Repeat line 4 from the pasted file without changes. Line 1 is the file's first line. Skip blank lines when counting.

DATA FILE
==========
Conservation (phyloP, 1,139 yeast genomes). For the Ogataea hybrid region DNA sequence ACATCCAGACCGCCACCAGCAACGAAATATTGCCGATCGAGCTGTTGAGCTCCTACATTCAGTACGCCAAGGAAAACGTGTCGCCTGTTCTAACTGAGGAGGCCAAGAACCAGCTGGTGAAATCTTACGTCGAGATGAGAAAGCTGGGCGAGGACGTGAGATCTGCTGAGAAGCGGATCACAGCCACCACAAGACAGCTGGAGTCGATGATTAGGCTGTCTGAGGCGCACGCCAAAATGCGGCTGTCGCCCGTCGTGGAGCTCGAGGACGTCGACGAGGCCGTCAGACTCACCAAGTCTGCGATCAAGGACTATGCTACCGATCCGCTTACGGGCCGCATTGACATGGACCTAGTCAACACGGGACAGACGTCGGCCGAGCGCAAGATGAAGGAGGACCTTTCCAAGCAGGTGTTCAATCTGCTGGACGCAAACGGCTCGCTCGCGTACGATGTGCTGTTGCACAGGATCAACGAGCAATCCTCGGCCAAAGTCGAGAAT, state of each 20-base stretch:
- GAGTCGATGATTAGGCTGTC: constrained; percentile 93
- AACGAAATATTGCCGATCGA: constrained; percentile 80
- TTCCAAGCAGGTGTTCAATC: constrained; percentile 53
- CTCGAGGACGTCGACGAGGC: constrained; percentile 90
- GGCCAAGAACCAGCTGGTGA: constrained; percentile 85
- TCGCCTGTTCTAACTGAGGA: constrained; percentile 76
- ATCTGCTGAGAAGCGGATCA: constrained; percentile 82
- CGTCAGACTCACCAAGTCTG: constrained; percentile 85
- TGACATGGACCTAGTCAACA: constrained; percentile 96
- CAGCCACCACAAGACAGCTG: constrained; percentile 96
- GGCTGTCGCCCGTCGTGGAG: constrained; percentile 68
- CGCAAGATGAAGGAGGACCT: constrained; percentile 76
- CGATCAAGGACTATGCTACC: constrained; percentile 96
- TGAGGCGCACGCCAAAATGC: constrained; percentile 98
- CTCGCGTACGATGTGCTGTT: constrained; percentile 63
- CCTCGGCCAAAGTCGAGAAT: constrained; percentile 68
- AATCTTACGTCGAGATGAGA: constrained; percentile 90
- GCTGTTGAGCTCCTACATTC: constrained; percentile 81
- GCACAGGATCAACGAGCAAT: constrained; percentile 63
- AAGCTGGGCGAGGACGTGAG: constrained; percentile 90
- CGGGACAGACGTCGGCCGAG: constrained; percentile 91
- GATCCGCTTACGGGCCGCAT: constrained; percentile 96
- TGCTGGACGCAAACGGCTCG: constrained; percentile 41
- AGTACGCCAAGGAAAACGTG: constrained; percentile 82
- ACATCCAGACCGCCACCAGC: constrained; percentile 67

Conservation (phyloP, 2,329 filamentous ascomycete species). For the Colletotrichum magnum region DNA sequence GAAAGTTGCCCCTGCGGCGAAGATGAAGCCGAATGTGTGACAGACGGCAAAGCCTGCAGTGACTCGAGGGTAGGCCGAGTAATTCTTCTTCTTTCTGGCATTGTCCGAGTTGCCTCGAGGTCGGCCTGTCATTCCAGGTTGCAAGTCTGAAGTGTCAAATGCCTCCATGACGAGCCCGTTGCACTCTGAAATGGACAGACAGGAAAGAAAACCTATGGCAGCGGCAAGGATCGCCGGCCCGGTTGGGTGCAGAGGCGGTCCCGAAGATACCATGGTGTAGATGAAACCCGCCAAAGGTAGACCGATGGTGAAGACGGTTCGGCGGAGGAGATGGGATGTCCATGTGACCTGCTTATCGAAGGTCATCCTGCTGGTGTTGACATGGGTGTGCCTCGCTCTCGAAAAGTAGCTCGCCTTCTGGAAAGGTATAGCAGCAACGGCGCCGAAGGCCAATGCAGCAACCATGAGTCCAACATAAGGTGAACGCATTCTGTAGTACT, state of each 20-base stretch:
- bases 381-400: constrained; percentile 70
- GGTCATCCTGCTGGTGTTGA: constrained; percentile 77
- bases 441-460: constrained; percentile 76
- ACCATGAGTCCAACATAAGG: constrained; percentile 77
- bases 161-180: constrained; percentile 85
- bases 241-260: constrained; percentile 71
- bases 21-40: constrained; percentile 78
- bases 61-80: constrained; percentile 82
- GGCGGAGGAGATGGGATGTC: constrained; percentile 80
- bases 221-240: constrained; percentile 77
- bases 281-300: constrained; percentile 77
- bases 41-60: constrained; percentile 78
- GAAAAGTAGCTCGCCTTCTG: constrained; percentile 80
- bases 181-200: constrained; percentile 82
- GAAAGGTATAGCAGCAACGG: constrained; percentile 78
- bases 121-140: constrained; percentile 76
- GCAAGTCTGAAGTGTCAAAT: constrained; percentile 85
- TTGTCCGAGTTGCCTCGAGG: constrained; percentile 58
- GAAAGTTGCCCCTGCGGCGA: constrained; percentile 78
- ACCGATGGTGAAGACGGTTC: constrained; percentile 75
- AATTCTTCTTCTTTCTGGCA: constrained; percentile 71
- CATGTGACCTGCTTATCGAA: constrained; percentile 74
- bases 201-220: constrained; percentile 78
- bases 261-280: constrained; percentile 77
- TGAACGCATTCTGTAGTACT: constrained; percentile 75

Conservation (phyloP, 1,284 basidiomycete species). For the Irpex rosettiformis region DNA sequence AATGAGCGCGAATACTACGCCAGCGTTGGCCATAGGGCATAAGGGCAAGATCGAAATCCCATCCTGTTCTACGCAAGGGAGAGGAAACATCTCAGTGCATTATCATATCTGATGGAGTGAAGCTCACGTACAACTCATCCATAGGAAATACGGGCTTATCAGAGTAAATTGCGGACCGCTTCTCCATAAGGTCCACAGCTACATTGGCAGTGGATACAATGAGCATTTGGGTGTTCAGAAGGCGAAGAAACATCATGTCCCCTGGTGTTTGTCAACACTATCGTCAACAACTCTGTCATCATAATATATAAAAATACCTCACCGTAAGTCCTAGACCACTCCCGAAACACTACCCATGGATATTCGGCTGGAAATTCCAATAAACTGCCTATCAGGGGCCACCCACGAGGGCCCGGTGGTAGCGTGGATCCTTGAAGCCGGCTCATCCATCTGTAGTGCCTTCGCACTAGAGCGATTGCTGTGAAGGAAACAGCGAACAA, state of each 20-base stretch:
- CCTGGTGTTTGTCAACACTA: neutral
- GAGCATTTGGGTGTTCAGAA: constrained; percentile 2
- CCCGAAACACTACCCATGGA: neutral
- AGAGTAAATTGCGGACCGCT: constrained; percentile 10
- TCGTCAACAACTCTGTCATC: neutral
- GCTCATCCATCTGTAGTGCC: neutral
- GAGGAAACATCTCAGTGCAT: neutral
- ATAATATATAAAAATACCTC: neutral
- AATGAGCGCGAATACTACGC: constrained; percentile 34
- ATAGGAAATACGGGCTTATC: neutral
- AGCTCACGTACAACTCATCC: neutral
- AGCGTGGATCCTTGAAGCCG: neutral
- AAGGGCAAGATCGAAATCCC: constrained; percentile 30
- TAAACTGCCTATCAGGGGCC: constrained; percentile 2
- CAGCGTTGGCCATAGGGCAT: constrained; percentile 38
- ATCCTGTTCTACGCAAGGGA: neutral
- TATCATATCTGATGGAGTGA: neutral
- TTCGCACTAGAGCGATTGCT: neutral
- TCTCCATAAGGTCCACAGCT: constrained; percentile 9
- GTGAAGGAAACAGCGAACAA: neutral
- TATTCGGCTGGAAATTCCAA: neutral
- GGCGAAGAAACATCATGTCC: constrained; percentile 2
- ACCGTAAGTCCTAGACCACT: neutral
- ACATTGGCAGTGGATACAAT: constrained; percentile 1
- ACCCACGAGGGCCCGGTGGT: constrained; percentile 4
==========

- TTCCAAGCAGGTGTTCAATC: constrained; percentile 53